Sunday 12 October 2008

Stroll on the South Bank, central London

A riverside promenade, heavily-redeveloped in the 1950s and 1960s, stretching between Blackfriars Bridge and Westminster Bridge, the South Bank is lined with tourist attractions, restaurants, bars and cultural institutions. Sturdy black vintage lamp-posts intertwined with serpents punctuate the fine views of the handsome buildings on the north bank of the river, including the neo-Gothic splendour of the Houses of Parliament. Near Blackfriars, the narrow walkway can get uncomfortably crowded on summer weekends, especially around the Art Deco Oxo Tower renown for its top-floor posh restaurant.

Concrete Brutalism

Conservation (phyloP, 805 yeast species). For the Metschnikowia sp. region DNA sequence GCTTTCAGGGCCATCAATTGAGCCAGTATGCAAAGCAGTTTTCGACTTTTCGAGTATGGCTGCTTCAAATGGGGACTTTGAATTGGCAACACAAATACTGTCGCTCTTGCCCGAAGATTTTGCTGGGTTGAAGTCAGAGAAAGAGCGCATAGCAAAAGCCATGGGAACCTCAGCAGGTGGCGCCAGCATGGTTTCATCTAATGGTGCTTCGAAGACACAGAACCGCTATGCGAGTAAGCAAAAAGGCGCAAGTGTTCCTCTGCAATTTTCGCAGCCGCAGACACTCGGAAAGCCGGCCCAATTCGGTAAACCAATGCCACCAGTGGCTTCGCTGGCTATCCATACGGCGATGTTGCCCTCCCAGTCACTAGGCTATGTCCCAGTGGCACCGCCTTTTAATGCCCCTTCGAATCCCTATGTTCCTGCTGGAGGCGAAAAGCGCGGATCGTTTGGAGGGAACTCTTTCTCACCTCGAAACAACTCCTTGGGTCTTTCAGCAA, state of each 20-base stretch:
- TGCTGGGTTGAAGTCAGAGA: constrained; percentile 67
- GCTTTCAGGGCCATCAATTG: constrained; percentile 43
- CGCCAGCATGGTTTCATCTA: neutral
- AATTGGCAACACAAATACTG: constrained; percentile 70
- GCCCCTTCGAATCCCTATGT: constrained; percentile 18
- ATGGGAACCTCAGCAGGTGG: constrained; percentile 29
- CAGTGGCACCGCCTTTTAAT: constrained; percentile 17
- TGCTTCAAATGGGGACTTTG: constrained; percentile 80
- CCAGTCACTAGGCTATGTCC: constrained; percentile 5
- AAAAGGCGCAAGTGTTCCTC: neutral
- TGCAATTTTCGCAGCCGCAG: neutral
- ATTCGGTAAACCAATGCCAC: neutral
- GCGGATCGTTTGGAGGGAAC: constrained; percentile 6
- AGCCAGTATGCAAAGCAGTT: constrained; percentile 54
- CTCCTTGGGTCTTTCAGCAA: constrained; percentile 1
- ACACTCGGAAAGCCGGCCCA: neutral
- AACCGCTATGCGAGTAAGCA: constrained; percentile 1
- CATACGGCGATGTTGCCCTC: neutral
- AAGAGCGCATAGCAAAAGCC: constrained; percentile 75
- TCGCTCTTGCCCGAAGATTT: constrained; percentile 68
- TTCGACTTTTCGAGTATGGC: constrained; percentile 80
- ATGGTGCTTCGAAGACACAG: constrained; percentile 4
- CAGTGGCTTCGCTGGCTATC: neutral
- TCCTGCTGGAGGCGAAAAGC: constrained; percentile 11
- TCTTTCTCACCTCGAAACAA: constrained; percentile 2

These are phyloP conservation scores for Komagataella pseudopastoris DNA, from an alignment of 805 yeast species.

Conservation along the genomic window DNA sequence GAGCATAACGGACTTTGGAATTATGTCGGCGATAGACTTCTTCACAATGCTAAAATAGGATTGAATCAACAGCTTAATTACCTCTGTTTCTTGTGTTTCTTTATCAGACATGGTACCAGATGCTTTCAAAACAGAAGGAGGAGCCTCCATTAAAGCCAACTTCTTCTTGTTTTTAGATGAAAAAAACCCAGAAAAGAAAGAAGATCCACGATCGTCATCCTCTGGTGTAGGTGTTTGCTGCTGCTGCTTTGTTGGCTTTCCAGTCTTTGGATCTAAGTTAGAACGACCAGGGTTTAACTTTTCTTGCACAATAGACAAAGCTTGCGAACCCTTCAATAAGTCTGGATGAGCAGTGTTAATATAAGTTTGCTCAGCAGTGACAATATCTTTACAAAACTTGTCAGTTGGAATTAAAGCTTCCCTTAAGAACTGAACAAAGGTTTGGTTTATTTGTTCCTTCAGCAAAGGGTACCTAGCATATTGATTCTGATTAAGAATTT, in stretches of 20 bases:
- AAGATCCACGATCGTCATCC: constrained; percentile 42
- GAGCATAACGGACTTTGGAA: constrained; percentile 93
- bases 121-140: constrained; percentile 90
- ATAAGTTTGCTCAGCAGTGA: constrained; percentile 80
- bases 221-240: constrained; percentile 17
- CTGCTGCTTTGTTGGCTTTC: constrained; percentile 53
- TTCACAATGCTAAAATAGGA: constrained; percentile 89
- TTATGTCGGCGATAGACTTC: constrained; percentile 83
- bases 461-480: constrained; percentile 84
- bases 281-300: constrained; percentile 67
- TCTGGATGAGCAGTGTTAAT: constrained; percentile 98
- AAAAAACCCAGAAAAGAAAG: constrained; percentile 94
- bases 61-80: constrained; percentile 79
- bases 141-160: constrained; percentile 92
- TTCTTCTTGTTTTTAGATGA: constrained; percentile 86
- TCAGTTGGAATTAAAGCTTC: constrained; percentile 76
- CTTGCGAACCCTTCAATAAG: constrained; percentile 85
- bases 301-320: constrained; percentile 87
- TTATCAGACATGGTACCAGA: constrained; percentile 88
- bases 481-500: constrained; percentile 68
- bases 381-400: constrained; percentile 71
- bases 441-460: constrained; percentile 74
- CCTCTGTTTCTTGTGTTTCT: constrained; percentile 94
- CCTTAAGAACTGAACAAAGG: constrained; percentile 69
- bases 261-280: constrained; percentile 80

Further on is Gabriel's Wharf with its bohemian shops and the concrete brutalism of the boxy National Theatre. Underneath Waterloo Bridge is a giant outdoor second-hand book stall and nearby is a graffiti-plastered skateboard park, sheltered by the Queen Elisabeth Hall, where youths spin over towers of coke cans. On this stretch the walkway is wide, pleasant and lined with trees and street performers, most of them spray painted statues that come to life when you give them a few coins. As you approach the vast gleaming white wheel of the London Eye and the green patch of Jubilee Gardens, large crowds gather round jugglers, acrobats and comedians. Full of variety, London's South Bank is a nod to life's rich tapestry. 8/10